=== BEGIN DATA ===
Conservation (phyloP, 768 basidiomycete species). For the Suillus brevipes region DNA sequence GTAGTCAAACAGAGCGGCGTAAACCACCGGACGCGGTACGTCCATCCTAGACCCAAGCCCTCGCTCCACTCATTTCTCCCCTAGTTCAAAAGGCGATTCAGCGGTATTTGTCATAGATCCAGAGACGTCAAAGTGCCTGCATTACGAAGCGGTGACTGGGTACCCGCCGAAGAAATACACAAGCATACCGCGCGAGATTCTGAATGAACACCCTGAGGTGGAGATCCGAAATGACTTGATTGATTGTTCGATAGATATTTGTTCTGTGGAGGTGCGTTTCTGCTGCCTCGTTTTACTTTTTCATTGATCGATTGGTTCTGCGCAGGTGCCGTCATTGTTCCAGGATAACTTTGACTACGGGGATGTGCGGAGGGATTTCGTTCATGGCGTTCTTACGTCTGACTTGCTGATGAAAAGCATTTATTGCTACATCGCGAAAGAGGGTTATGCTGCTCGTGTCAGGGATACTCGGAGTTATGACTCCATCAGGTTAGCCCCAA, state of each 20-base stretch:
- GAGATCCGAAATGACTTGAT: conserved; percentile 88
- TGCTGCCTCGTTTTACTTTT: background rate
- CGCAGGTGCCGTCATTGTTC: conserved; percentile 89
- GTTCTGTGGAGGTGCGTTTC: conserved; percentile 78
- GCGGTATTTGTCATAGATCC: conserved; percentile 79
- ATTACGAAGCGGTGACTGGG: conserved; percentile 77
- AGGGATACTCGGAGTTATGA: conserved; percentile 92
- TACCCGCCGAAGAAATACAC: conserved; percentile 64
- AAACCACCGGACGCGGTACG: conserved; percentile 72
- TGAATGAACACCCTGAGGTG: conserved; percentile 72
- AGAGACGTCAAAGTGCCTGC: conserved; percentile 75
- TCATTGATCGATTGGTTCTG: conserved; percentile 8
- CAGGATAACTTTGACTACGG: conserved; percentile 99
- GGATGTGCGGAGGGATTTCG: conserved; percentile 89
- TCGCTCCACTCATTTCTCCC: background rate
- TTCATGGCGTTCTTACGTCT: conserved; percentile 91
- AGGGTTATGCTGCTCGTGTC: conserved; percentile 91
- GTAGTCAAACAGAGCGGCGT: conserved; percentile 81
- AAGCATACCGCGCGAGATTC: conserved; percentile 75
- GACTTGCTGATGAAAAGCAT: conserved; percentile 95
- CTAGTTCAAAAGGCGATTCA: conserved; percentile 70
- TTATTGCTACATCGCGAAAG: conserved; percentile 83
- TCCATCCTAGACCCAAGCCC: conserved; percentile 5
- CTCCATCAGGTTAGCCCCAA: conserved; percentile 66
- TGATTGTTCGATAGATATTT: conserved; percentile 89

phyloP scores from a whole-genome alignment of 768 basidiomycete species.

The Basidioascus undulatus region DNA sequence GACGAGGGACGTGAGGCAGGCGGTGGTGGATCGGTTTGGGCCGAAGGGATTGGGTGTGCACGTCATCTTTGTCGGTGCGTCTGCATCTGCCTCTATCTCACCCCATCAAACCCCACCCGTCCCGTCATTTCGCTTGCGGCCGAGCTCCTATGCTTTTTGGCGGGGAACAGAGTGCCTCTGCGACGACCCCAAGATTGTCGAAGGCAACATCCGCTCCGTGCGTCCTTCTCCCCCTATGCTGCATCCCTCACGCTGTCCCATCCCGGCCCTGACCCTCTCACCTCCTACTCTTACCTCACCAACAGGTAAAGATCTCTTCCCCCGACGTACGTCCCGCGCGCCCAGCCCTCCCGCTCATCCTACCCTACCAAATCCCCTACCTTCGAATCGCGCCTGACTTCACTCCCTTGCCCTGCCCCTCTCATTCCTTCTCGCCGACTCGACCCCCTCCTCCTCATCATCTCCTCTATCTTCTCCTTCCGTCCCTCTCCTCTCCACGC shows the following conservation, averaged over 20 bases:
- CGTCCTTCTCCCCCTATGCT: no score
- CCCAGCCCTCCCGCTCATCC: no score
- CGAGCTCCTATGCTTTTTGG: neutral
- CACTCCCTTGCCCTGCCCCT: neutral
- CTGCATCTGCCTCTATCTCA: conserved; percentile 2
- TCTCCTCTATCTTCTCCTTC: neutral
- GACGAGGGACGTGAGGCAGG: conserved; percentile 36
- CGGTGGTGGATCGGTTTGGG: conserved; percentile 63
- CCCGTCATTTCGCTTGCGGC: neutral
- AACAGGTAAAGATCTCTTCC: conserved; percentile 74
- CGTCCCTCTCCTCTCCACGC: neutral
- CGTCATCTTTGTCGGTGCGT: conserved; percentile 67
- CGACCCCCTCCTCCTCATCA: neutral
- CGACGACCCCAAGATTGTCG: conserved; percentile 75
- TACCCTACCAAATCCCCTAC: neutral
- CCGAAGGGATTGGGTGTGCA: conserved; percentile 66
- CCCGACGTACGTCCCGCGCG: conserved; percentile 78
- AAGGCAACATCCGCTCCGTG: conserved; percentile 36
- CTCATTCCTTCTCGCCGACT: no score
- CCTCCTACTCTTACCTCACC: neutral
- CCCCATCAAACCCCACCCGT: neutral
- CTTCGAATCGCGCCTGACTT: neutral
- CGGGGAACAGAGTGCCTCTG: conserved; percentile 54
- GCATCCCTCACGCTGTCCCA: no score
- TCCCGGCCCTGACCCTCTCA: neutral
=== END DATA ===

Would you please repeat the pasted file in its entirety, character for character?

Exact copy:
Conservation (phyloP, 768 basidiomycete species). For the Suillus brevipes region DNA sequence GTAGTCAAACAGAGCGGCGTAAACCACCGGACGCGGTACGTCCATCCTAGACCCAAGCCCTCGCTCCACTCATTTCTCCCCTAGTTCAAAAGGCGATTCAGCGGTATTTGTCATAGATCCAGAGACGTCAAAGTGCCTGCATTACGAAGCGGTGACTGGGTACCCGCCGAAGAAATACACAAGCATACCGCGCGAGATTCTGAATGAACACCCTGAGGTGGAGATCCGAAATGACTTGATTGATTGTTCGATAGATATTTGTTCTGTGGAGGTGCGTTTCTGCTGCCTCGTTTTACTTTTTCATTGATCGATTGGTTCTGCGCAGGTGCCGTCATTGTTCCAGGATAACTTTGACTACGGGGATGTGCGGAGGGATTTCGTTCATGGCGTTCTTACGTCTGACTTGCTGATGAAAAGCATTTATTGCTACATCGCGAAAGAGGGTTATGCTGCTCGTGTCAGGGATACTCGGAGTTATGACTCCATCAGGTTAGCCCCAA, state of each 20-base stretch:
- GAGATCCGAAATGACTTGAT: conserved; percentile 88
- TGCTGCCTCGTTTTACTTTT: background rate
- CGCAGGTGCCGTCATTGTTC: conserved; percentile 89
- GTTCTGTGGAGGTGCGTTTC: conserved; percentile 78
- GCGGTATTTGTCATAGATCC: conserved; percentile 79
- ATTACGAAGCGGTGACTGGG: conserved; percentile 77
- AGGGATACTCGGAGTTATGA: conserved; percentile 92
- TACCCGCCGAAGAAATACAC: conserved; percentile 64
- AAACCACCGGACGCGGTACG: conserved; percentile 72
- TGAATGAACACCCTGAGGTG: conserved; percentile 72
- AGAGACGTCAAAGTGCCTGC: conserved; percentile 75
- TCATTGATCGATTGGTTCTG: conserved; percentile 8
- CAGGATAACTTTGACTACGG: conserved; percentile 99
- GGATGTGCGGAGGGATTTCG: conserved; percentile 89
- TCGCTCCACTCATTTCTCCC: background rate
- TTCATGGCGTTCTTACGTCT: conserved; percentile 91
- AGGGTTATGCTGCTCGTGTC: conserved; percentile 91
- GTAGTCAAACAGAGCGGCGT: conserved; percentile 81
- AAGCATACCGCGCGAGATTC: conserved; percentile 75
- GACTTGCTGATGAAAAGCAT: conserved; percentile 95
- CTAGTTCAAAAGGCGATTCA: conserved; percentile 70
- TTATTGCTACATCGCGAAAG: conserved; percentile 83
- TCCATCCTAGACCCAAGCCC: conserved; percentile 5
- CTCCATCAGGTTAGCCCCAA: conserved; percentile 66
- TGATTGTTCGATAGATATTT: conserved; percentile 89

phyloP scores from a whole-genome alignment of 768 basidiomycete species.

The Basidioascus undulatus region DNA sequence GACGAGGGACGTGAGGCAGGCGGTGGTGGATCGGTTTGGGCCGAAGGGATTGGGTGTGCACGTCATCTTTGTCGGTGCGTCTGCATCTGCCTCTATCTCACCCCATCAAACCCCACCCGTCCCGTCATTTCGCTTGCGGCCGAGCTCCTATGCTTTTTGGCGGGGAACAGAGTGCCTCTGCGACGACCCCAAGATTGTCGAAGGCAACATCCGCTCCGTGCGTCCTTCTCCCCCTATGCTGCATCCCTCACGCTGTCCCATCCCGGCCCTGACCCTCTCACCTCCTACTCTTACCTCACCAACAGGTAAAGATCTCTTCCCCCGACGTACGTCCCGCGCGCCCAGCCCTCCCGCTCATCCTACCCTACCAAATCCCCTACCTTCGAATCGCGCCTGACTTCACTCCCTTGCCCTGCCCCTCTCATTCCTTCTCGCCGACTCGACCCCCTCCTCCTCATCATCTCCTCTATCTTCTCCTTCCGTCCCTCTCCTCTCCACGC shows the following conservation, averaged over 20 bases:
- CGTCCTTCTCCCCCTATGCT: no score
- CCCAGCCCTCCCGCTCATCC: no score
- CGAGCTCCTATGCTTTTTGG: neutral
- CACTCCCTTGCCCTGCCCCT: neutral
- CTGCATCTGCCTCTATCTCA: conserved; percentile 2
- TCTCCTCTATCTTCTCCTTC: neutral
- GACGAGGGACGTGAGGCAGG: conserved; percentile 36
- CGGTGGTGGATCGGTTTGGG: conserved; percentile 63
- CCCGTCATTTCGCTTGCGGC: neutral
- AACAGGTAAAGATCTCTTCC: conserved; percentile 74
- CGTCCCTCTCCTCTCCACGC: neutral
- CGTCATCTTTGTCGGTGCGT: conserved; percentile 67
- CGACCCCCTCCTCCTCATCA: neutral
- CGACGACCCCAAGATTGTCG: conserved; percentile 75
- TACCCTACCAAATCCCCTAC: neutral
- CCGAAGGGATTGGGTGTGCA: conserved; percentile 66
- CCCGACGTACGTCCCGCGCG: conserved; percentile 78
- AAGGCAACATCCGCTCCGTG: conserved; percentile 36
- CTCATTCCTTCTCGCCGACT: no score
- CCTCCTACTCTTACCTCACC: neutral
- CCCCATCAAACCCCACCCGT: neutral
- CTTCGAATCGCGCCTGACTT: neutral
- CGGGGAACAGAGTGCCTCTG: conserved; percentile 54
- GCATCCCTCACGCTGTCCCA: no score
- TCCCGGCCCTGACCCTCTCA: neutral